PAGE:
The battle at center could actually be more intriguing than many believe. Though Virginia Tech transfer Trevor Thompson has to be considered the frontrunner for the position, freshman big man Daniel Giddens and redshirt freshman David Bell could make some serious noise in the rotation as well. Giddens has a great deal of potential and could go on a similar path as Tate did last year, gradually getting more minutes as the year goes on. Ohio State loses a lot upfront from last season, but this position may not take as big of a hit as the numbers indicate.
Considering that the only returners who played more than half of Ohio State's minutes last season are Loving and Tate, there are a lot of question marks across the roster. However, with the talented recruiting additions and the versatility of players like Lyle and Tate, this could be a pretty dangerous lineup. The big challenge will just be for Matta to work out who are the best options to get onto the floor.
There's little doubt that Ohio State is going to have depend significantly on newcomers in the lineup for this season, but with some key returns, this should still be a pretty good lineup. Plus, with Lyle, the Buckeyes will have plenty of lineup options to get the best players on the court.
9. Team Perspective From Matt Brown of Land Grant Holy Land
"Ohio State will be one of the most unpredictable teams in the Big Ten this season. They're no question they are talented, having secured the best recruiting class in the conference last year, but they're exceptionally young, and almost entirely new. The Buckeyes are bringing an entirely new point guard rotation, and entirely new rotation of centers, and have just one upperclassman (Marc Loving) in the rotation. On a given night, they could beat the conference's best, or lay an egg and lose to Nebraska.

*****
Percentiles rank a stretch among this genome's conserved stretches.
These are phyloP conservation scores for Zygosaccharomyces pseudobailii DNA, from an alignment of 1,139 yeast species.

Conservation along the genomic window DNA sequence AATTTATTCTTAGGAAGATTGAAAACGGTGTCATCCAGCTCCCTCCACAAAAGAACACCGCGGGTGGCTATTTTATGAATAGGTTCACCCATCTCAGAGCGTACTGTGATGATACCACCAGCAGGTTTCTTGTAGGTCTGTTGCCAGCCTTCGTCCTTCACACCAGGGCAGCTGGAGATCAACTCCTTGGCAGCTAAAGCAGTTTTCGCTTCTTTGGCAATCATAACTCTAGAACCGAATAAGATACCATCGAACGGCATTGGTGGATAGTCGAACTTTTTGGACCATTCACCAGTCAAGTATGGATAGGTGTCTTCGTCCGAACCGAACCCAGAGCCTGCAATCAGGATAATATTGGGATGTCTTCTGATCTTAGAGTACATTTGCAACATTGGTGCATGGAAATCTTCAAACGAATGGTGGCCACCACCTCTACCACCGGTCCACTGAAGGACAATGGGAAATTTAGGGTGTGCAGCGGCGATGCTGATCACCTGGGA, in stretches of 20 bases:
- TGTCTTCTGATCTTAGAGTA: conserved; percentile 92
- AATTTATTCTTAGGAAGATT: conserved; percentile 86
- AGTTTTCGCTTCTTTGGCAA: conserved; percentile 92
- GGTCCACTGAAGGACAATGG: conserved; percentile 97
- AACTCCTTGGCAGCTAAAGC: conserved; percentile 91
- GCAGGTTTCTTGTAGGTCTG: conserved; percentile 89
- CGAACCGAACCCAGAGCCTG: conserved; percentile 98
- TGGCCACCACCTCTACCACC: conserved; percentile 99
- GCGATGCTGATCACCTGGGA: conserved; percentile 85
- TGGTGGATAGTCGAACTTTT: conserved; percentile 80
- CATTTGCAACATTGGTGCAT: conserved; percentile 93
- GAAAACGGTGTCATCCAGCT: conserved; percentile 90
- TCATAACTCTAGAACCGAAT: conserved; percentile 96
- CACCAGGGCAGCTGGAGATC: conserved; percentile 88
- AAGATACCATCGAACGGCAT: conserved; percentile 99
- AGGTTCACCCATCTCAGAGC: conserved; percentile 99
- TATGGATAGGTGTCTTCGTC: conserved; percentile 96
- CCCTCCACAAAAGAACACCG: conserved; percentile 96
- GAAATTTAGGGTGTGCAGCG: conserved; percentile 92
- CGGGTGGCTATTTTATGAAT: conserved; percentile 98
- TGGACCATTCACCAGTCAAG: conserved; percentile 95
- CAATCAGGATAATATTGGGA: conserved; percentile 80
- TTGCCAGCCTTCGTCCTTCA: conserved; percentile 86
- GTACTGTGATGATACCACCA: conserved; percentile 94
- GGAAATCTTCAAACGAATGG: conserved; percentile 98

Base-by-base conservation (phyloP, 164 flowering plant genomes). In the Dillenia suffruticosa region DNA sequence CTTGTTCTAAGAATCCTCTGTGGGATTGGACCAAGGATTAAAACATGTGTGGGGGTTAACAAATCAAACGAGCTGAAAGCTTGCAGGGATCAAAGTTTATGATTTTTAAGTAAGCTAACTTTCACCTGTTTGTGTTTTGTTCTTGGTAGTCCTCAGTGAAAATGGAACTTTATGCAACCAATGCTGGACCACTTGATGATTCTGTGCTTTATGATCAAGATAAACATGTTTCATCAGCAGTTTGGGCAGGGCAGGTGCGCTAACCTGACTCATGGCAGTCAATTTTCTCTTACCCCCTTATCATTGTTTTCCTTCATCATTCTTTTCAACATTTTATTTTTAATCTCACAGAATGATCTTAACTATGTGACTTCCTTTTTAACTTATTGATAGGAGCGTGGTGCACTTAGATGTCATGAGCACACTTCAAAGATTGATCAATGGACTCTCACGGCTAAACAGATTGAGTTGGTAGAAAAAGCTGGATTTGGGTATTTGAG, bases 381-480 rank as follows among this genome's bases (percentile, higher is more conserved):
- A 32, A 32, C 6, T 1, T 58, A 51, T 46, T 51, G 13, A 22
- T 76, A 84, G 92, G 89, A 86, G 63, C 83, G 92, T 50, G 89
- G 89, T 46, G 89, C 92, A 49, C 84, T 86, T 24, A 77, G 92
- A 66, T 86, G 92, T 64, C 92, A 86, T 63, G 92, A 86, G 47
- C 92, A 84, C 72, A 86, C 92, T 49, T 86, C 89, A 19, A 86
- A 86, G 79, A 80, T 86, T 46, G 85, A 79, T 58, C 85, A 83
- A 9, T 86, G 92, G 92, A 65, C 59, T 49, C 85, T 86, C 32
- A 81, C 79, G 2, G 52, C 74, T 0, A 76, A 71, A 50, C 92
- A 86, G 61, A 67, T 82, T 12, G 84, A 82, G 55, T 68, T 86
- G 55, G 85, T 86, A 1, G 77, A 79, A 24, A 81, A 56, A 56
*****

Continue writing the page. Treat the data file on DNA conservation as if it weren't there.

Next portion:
The Buckeyes have the schedule to get a bid to the NCAAs (noncon games include Kentucky, Virginia, Memphis and UConn), and probably have the raw talent, but whether they can mesh and become consistent in time is the real question. Can JaQuan Lyle step in for the departed D'Angelo Russell and become Ohio State's go-to scorer? Can Daniel Giddens provide the interior toughness and rim projection that has been lacking in Columbus for years? What does the wing rotation look like? Can they get enough scoring?
This could be the closest thing to a rebuilding season in Columbus since the start of Thad Matta's tenure, but that doesn't mean the Buckeyes are a lock for the NIT. If nothing else, Ohio State should provide compelling television, and will be a tough out in conference play, as they look to make a real run for a Big Ten crown a season from now." - Matt Brown.
10. Overall Season Outlook
By just about any measure, this is a transition year for Ohio State. The Buckeyes are losing the team's best player, its top three players, and several other contributors this offseason, which has many skeptical about how Ohio State will perform this year. Having said that, not all transitional years have to be bad ones.
With arguably the Big Ten's best incoming recruiting class and key returners in Marc Loving, Jae'Sean Tate, and Kam Williams, there are still plenty of options on this roster. Plus, with Virginia Tech transfer Trevor Thompson, the Buckeyes might actually improve upfront despite losing several players at center. Matta may have plenty of question marks in the team's starting lineup and rotation, but there are some tools to work with this season.
Of course, considering that few of those returners have shown a ton at this point and the fact that not one of the incoming prospects appear to have the "out of the gate" potential D'Angelo Russell had last year, it's hard to think this team can maintain the success Ohio State has seen recently. Plus, considering that Ohio State is losing so much from last year's team, which still wasn't all that great, it has to be even more concerning.
Still, with Thad Matta's history in Columbus and the fact that this is a team with a ton of talented pieces, the Buckeyes should still be dangerous. This year will likely be viewed as a transition period in the future, but it should still be a year where Ohio State is in NCAA Tournament contention. A true testament to Matta's tenure in Columbus.